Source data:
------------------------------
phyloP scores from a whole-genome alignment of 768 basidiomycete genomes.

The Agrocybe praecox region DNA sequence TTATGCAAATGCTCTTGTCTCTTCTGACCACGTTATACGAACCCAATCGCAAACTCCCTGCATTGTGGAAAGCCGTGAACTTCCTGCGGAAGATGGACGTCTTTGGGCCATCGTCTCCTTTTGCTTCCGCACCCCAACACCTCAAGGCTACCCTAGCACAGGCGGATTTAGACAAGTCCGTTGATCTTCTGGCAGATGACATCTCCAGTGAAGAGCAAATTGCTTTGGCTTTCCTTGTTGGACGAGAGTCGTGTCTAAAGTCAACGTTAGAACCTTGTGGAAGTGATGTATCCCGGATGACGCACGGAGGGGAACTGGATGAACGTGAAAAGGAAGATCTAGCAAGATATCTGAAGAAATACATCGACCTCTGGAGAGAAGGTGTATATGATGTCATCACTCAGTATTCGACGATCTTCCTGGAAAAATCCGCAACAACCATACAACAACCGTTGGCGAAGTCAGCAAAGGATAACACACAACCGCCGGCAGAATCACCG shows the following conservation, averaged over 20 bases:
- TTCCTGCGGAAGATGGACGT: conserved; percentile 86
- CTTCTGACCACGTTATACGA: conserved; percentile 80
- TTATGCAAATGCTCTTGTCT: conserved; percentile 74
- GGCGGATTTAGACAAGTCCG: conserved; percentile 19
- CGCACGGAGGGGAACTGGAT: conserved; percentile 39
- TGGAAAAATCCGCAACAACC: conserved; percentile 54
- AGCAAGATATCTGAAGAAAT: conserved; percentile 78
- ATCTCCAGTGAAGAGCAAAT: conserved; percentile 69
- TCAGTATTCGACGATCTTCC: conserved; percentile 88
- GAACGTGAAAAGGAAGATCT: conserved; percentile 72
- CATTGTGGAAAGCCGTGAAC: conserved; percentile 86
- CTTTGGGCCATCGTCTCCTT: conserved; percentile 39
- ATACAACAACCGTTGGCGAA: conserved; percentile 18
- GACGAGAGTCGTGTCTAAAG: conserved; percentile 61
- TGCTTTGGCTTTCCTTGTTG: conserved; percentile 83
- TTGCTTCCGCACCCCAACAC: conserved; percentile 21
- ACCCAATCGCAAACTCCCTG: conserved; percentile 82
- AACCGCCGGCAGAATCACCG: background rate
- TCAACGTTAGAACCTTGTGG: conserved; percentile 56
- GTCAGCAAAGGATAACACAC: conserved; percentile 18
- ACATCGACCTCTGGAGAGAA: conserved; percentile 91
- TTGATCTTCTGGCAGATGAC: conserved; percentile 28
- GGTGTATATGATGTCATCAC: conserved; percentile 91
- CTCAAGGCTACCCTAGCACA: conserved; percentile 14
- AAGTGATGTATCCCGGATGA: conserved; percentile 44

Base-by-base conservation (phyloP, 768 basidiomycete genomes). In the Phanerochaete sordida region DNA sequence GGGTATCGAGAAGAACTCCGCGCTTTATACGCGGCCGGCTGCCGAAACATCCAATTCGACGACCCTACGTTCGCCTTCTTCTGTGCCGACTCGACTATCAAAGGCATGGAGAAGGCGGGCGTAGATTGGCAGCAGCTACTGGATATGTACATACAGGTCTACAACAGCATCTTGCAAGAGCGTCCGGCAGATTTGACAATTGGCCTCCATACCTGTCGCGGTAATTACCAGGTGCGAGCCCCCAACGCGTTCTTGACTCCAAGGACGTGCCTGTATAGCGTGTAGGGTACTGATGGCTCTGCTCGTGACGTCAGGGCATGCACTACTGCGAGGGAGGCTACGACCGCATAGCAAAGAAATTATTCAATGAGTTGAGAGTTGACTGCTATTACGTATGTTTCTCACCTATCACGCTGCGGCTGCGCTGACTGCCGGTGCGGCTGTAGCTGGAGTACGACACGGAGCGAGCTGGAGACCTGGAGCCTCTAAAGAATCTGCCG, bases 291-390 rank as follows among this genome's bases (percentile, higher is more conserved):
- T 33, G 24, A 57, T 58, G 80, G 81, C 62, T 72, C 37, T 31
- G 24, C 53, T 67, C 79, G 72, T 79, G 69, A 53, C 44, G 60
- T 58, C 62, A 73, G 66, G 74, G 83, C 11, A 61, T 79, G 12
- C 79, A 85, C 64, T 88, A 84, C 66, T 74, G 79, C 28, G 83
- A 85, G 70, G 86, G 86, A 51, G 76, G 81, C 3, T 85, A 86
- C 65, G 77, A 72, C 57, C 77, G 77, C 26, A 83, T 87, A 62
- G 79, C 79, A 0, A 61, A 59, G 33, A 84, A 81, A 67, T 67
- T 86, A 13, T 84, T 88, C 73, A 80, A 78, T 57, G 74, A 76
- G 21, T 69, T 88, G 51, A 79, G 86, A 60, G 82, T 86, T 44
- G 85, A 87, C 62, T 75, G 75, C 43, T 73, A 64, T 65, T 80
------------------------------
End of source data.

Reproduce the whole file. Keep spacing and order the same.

phyloP scores from a whole-genome alignment of 768 basidiomycete genomes.

The Agrocybe praecox region DNA sequence TTATGCAAATGCTCTTGTCTCTTCTGACCACGTTATACGAACCCAATCGCAAACTCCCTGCATTGTGGAAAGCCGTGAACTTCCTGCGGAAGATGGACGTCTTTGGGCCATCGTCTCCTTTTGCTTCCGCACCCCAACACCTCAAGGCTACCCTAGCACAGGCGGATTTAGACAAGTCCGTTGATCTTCTGGCAGATGACATCTCCAGTGAAGAGCAAATTGCTTTGGCTTTCCTTGTTGGACGAGAGTCGTGTCTAAAGTCAACGTTAGAACCTTGTGGAAGTGATGTATCCCGGATGACGCACGGAGGGGAACTGGATGAACGTGAAAAGGAAGATCTAGCAAGATATCTGAAGAAATACATCGACCTCTGGAGAGAAGGTGTATATGATGTCATCACTCAGTATTCGACGATCTTCCTGGAAAAATCCGCAACAACCATACAACAACCGTTGGCGAAGTCAGCAAAGGATAACACACAACCGCCGGCAGAATCACCG shows the following conservation, averaged over 20 bases:
- TTCCTGCGGAAGATGGACGT: conserved; percentile 86
- CTTCTGACCACGTTATACGA: conserved; percentile 80
- TTATGCAAATGCTCTTGTCT: conserved; percentile 74
- GGCGGATTTAGACAAGTCCG: conserved; percentile 19
- CGCACGGAGGGGAACTGGAT: conserved; percentile 39
- TGGAAAAATCCGCAACAACC: conserved; percentile 54
- AGCAAGATATCTGAAGAAAT: conserved; percentile 78
- ATCTCCAGTGAAGAGCAAAT: conserved; percentile 69
- TCAGTATTCGACGATCTTCC: conserved; percentile 88
- GAACGTGAAAAGGAAGATCT: conserved; percentile 72
- CATTGTGGAAAGCCGTGAAC: conserved; percentile 86
- CTTTGGGCCATCGTCTCCTT: conserved; percentile 39
- ATACAACAACCGTTGGCGAA: conserved; percentile 18
- GACGAGAGTCGTGTCTAAAG: conserved; percentile 61
- TGCTTTGGCTTTCCTTGTTG: conserved; percentile 83
- TTGCTTCCGCACCCCAACAC: conserved; percentile 21
- ACCCAATCGCAAACTCCCTG: conserved; percentile 82
- AACCGCCGGCAGAATCACCG: background rate
- TCAACGTTAGAACCTTGTGG: conserved; percentile 56
- GTCAGCAAAGGATAACACAC: conserved; percentile 18
- ACATCGACCTCTGGAGAGAA: conserved; percentile 91
- TTGATCTTCTGGCAGATGAC: conserved; percentile 28
- GGTGTATATGATGTCATCAC: conserved; percentile 91
- CTCAAGGCTACCCTAGCACA: conserved; percentile 14
- AAGTGATGTATCCCGGATGA: conserved; percentile 44

Base-by-base conservation (phyloP, 768 basidiomycete genomes). In the Phanerochaete sordida region DNA sequence GGGTATCGAGAAGAACTCCGCGCTTTATACGCGGCCGGCTGCCGAAACATCCAATTCGACGACCCTACGTTCGCCTTCTTCTGTGCCGACTCGACTATCAAAGGCATGGAGAAGGCGGGCGTAGATTGGCAGCAGCTACTGGATATGTACATACAGGTCTACAACAGCATCTTGCAAGAGCGTCCGGCAGATTTGACAATTGGCCTCCATACCTGTCGCGGTAATTACCAGGTGCGAGCCCCCAACGCGTTCTTGACTCCAAGGACGTGCCTGTATAGCGTGTAGGGTACTGATGGCTCTGCTCGTGACGTCAGGGCATGCACTACTGCGAGGGAGGCTACGACCGCATAGCAAAGAAATTATTCAATGAGTTGAGAGTTGACTGCTATTACGTATGTTTCTCACCTATCACGCTGCGGCTGCGCTGACTGCCGGTGCGGCTGTAGCTGGAGTACGACACGGAGCGAGCTGGAGACCTGGAGCCTCTAAAGAATCTGCCG, bases 291-390 rank as follows among this genome's bases (percentile, higher is more conserved):
- T 33, G 24, A 57, T 58, G 80, G 81, C 62, T 72, C 37, T 31
- G 24, C 53, T 67, C 79, G 72, T 79, G 69, A 53, C 44, G 60
- T 58, C 62, A 73, G 66, G 74, G 83, C 11, A 61, T 79, G 12
- C 79, A 85, C 64, T 88, A 84, C 66, T 74, G 79, C 28, G 83
- A 85, G 70, G 86, G 86, A 51, G 76, G 81, C 3, T 85, A 86
- C 65, G 77, A 72, C 57, C 77, G 77, C 26, A 83, T 87, A 62
- G 79, C 79, A 0, A 61, A 59, G 33, A 84, A 81, A 67, T 67
- T 86, A 13, T 84, T 88, C 73, A 80, A 78, T 57, G 74, A 76
- G 21, T 69, T 88, G 51, A 79, G 86, A 60, G 82, T 86, T 44
- G 85, A 87, C 62, T 75, G 75, C 43, T 73, A 64, T 65, T 80